IPOC releases: August 2018

Posted on 10 August 2018 Friday


Apple in the Middle by Dawn Quigley (North Dakota State University Press) DEBUT AUTHOR
Bouncing in the middle of two cultures, Apple meets her Indian relatives, shatters Indian stereotypes, and learns what it means to find her place in a world divided by color.

Darius the Great is Not Okay by Adib Khorram (Dial) DEBUT AUTHOR
Darius Kellner doesn’t make friends easily. He gave up on the Boy Scouts years ago—to his father’s lasting disappointment—and after being diagnosed with depression, he quit the neighborhood soccer club, too. As the only Persian boy at his Portland high school, he’s an easy target for Trent Bolger and his Soulless Minions of Orthodoxy. Then Darius goes to Iran for spring break  and even surrounded by Persians, he can’t fit in. Not until he meets Sohrab Rezaei, his grandparents’ Bahá’í neighbor.

Finding Yvonne by Brandi Colbert (Little Brown Books)
Since she was seven years old, Yvonne has had her trusted violin to keep her company, especially in those lonely days after her mother walked out on their family. But with graduation just around the corner, she is forced to face the hard truth that she just might not be good enough to attend a conservatory after high school.

Finding Langston by Lisa Cline-Ransome. (Holiday House)
Discovering a book of Langston Hughes’ poetry in the library helps Langston cope with the loss of his mother, relocating from Alabama to Chicago as part of the Great Migration, and being bullied.

Fresh Ink by Lamar Giles (ed) (Random House) ages 12-17
All it takes to rewrite the rules is a little fresh ink in this remarkable YA anthology from thirteen of the most recognizable, diverse authors writing today including Nicola Yoon, Jason Reynolds, Melissa de la Cruz, and many more, and published in partnership with We Need Diverse Books. This collection features ten short stories, a graphic short story, and a one-act play from Walter Dean Myers never before in-print. It will give readers the opportunity to discover how the next chapter is up to them.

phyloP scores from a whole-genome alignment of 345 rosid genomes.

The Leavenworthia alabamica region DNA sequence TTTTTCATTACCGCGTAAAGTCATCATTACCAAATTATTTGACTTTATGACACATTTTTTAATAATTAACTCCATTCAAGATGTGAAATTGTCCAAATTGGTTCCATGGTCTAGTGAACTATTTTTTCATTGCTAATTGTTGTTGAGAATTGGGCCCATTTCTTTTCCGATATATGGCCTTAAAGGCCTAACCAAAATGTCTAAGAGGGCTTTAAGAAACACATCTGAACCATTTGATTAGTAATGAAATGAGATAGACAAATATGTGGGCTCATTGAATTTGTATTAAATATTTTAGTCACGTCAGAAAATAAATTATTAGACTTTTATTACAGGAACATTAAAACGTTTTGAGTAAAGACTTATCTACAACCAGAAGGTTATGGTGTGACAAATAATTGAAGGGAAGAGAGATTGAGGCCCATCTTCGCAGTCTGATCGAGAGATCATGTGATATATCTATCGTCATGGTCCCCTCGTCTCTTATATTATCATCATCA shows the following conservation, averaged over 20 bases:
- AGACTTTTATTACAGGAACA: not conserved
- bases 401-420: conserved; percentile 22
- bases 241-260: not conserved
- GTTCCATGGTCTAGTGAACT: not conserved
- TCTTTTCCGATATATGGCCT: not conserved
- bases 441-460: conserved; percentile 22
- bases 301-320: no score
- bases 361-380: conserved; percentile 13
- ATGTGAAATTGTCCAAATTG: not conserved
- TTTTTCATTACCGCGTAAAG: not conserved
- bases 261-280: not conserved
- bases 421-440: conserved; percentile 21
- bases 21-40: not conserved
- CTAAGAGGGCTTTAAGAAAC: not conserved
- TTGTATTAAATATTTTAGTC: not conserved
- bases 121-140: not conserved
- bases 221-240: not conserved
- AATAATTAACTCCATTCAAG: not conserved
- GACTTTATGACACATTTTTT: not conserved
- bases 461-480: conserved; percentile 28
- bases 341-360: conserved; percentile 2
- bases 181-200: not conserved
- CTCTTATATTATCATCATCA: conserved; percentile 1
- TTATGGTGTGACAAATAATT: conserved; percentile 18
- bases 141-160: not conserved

Harbor Me by Jacqueline Woodson (Nancy Paulsen Books). ages 8-12.
When six students are chosen to participate in a weekly talk with no adults allowed, they discover that when they’re together, it’s safe to share the hopes and fears they have to hide from the rest of the world.

Krista Kim-Bap by Angela Ahn (Second Story Press) DEBUT AUTHOR
Krista and Jason have been best friends since preschool. It never mattered that he was a boy with reddish brown hair and she was “the Korean girl” at school. Now in fifth grade, everyone in their class is preparing their Heritage Month projects. Jason has always loved Krista’s Korean family, and particularly her mom’s cooking, but Krista is conflicted about being her school’s “Korean Ambassador.” She’s also worried about asking her intimidating grandma to teach the class how to cook their traditional kim-bap. Combine that with her new friends pulling her away from Jason, and Krista has a lot to deal with this year!

Lucky Luna by Diana López (Scholastic)
Luna Ramos has too many primas to count, but there’s one cousin that’s always getting her into trouble, Claudia. After locking her in the bathroom at their other cousin’s quinceañera, Luna is grounded for a month. Her punishment? Not being allowed to wear her signature hats, which she uses to hide her birthmark, a streak of white in her otherwise dark hair. The only thing that gives Luna the tiniest bit of satisfaction is knowing that Claudia is also being teased because she has a big nose.